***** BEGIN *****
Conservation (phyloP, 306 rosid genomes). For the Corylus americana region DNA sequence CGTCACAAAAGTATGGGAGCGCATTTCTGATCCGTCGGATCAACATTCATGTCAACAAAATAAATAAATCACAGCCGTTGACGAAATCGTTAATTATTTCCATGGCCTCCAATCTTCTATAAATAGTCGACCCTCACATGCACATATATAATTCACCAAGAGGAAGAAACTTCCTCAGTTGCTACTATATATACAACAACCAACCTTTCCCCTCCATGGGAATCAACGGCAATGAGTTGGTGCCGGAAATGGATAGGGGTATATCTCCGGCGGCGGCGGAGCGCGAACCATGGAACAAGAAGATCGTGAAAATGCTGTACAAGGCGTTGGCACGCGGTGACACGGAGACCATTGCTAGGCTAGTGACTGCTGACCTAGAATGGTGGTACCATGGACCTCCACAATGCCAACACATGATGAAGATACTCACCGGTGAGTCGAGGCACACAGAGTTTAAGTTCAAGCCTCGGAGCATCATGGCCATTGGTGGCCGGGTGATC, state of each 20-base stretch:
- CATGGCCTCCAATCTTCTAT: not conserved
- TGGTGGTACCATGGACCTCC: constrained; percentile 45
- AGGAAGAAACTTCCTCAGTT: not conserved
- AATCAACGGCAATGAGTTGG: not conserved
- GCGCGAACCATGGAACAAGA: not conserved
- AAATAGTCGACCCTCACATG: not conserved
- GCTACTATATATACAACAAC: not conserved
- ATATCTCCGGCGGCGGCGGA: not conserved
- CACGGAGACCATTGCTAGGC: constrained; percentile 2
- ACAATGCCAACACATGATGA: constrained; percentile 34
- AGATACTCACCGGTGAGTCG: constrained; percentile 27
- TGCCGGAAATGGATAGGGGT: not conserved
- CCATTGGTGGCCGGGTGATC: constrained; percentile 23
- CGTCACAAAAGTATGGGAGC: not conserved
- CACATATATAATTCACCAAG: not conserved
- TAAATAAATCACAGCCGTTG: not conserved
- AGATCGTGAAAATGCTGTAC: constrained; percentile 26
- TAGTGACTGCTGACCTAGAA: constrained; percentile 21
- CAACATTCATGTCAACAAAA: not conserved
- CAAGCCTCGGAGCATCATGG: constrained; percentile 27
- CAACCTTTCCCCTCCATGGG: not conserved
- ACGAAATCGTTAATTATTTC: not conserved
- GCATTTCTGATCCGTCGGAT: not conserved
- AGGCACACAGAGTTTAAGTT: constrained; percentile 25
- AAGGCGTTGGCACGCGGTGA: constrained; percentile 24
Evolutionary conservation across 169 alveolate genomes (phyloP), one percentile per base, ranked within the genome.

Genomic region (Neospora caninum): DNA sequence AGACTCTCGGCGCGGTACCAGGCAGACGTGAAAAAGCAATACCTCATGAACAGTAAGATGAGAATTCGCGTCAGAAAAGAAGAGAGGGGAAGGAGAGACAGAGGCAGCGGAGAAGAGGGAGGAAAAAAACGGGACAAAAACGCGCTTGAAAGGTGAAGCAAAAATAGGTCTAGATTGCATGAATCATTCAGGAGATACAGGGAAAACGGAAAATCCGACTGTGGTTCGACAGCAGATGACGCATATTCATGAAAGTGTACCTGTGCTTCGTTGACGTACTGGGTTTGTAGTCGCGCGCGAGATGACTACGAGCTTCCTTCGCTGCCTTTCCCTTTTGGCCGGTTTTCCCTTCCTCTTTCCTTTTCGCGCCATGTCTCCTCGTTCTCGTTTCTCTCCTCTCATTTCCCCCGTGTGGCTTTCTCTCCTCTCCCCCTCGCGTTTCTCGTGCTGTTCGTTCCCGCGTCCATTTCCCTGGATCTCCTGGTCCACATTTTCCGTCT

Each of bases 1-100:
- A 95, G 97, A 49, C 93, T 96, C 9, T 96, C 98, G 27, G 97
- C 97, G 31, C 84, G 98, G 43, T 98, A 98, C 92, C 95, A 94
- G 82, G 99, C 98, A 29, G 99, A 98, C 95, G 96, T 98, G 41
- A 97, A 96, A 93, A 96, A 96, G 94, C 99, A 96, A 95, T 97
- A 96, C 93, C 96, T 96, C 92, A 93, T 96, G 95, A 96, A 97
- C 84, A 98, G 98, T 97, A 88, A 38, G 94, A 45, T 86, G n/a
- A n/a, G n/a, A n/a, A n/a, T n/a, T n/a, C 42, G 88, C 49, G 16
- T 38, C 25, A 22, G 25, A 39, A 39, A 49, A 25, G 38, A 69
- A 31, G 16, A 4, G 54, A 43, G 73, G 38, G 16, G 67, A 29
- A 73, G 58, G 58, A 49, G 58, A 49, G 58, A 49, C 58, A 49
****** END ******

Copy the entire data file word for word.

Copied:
Conservation (phyloP, 306 rosid genomes). For the Corylus americana region DNA sequence CGTCACAAAAGTATGGGAGCGCATTTCTGATCCGTCGGATCAACATTCATGTCAACAAAATAAATAAATCACAGCCGTTGACGAAATCGTTAATTATTTCCATGGCCTCCAATCTTCTATAAATAGTCGACCCTCACATGCACATATATAATTCACCAAGAGGAAGAAACTTCCTCAGTTGCTACTATATATACAACAACCAACCTTTCCCCTCCATGGGAATCAACGGCAATGAGTTGGTGCCGGAAATGGATAGGGGTATATCTCCGGCGGCGGCGGAGCGCGAACCATGGAACAAGAAGATCGTGAAAATGCTGTACAAGGCGTTGGCACGCGGTGACACGGAGACCATTGCTAGGCTAGTGACTGCTGACCTAGAATGGTGGTACCATGGACCTCCACAATGCCAACACATGATGAAGATACTCACCGGTGAGTCGAGGCACACAGAGTTTAAGTTCAAGCCTCGGAGCATCATGGCCATTGGTGGCCGGGTGATC, state of each 20-base stretch:
- CATGGCCTCCAATCTTCTAT: not conserved
- TGGTGGTACCATGGACCTCC: constrained; percentile 45
- AGGAAGAAACTTCCTCAGTT: not conserved
- AATCAACGGCAATGAGTTGG: not conserved
- GCGCGAACCATGGAACAAGA: not conserved
- AAATAGTCGACCCTCACATG: not conserved
- GCTACTATATATACAACAAC: not conserved
- ATATCTCCGGCGGCGGCGGA: not conserved
- CACGGAGACCATTGCTAGGC: constrained; percentile 2
- ACAATGCCAACACATGATGA: constrained; percentile 34
- AGATACTCACCGGTGAGTCG: constrained; percentile 27
- TGCCGGAAATGGATAGGGGT: not conserved
- CCATTGGTGGCCGGGTGATC: constrained; percentile 23
- CGTCACAAAAGTATGGGAGC: not conserved
- CACATATATAATTCACCAAG: not conserved
- TAAATAAATCACAGCCGTTG: not conserved
- AGATCGTGAAAATGCTGTAC: constrained; percentile 26
- TAGTGACTGCTGACCTAGAA: constrained; percentile 21
- CAACATTCATGTCAACAAAA: not conserved
- CAAGCCTCGGAGCATCATGG: constrained; percentile 27
- CAACCTTTCCCCTCCATGGG: not conserved
- ACGAAATCGTTAATTATTTC: not conserved
- GCATTTCTGATCCGTCGGAT: not conserved
- AGGCACACAGAGTTTAAGTT: constrained; percentile 25
- AAGGCGTTGGCACGCGGTGA: constrained; percentile 24
Evolutionary conservation across 169 alveolate genomes (phyloP), one percentile per base, ranked within the genome.

Genomic region (Neospora caninum): DNA sequence AGACTCTCGGCGCGGTACCAGGCAGACGTGAAAAAGCAATACCTCATGAACAGTAAGATGAGAATTCGCGTCAGAAAAGAAGAGAGGGGAAGGAGAGACAGAGGCAGCGGAGAAGAGGGAGGAAAAAAACGGGACAAAAACGCGCTTGAAAGGTGAAGCAAAAATAGGTCTAGATTGCATGAATCATTCAGGAGATACAGGGAAAACGGAAAATCCGACTGTGGTTCGACAGCAGATGACGCATATTCATGAAAGTGTACCTGTGCTTCGTTGACGTACTGGGTTTGTAGTCGCGCGCGAGATGACTACGAGCTTCCTTCGCTGCCTTTCCCTTTTGGCCGGTTTTCCCTTCCTCTTTCCTTTTCGCGCCATGTCTCCTCGTTCTCGTTTCTCTCCTCTCATTTCCCCCGTGTGGCTTTCTCTCCTCTCCCCCTCGCGTTTCTCGTGCTGTTCGTTCCCGCGTCCATTTCCCTGGATCTCCTGGTCCACATTTTCCGTCT

Each of bases 1-100:
- A 95, G 97, A 49, C 93, T 96, C 9, T 96, C 98, G 27, G 97
- C 97, G 31, C 84, G 98, G 43, T 98, A 98, C 92, C 95, A 94
- G 82, G 99, C 98, A 29, G 99, A 98, C 95, G 96, T 98, G 41
- A 97, A 96, A 93, A 96, A 96, G 94, C 99, A 96, A 95, T 97
- A 96, C 93, C 96, T 96, C 92, A 93, T 96, G 95, A 96, A 97
- C 84, A 98, G 98, T 97, A 88, A 38, G 94, A 45, T 86, G n/a
- A n/a, G n/a, A n/a, A n/a, T n/a, T n/a, C 42, G 88, C 49, G 16
- T 38, C 25, A 22, G 25, A 39, A 39, A 49, A 25, G 38, A 69
- A 31, G 16, A 4, G 54, A 43, G 73, G 38, G 16, G 67, A 29
- A 73, G 58, G 58, A 49, G 58, A 49, G 58, A 49, C 58, A 49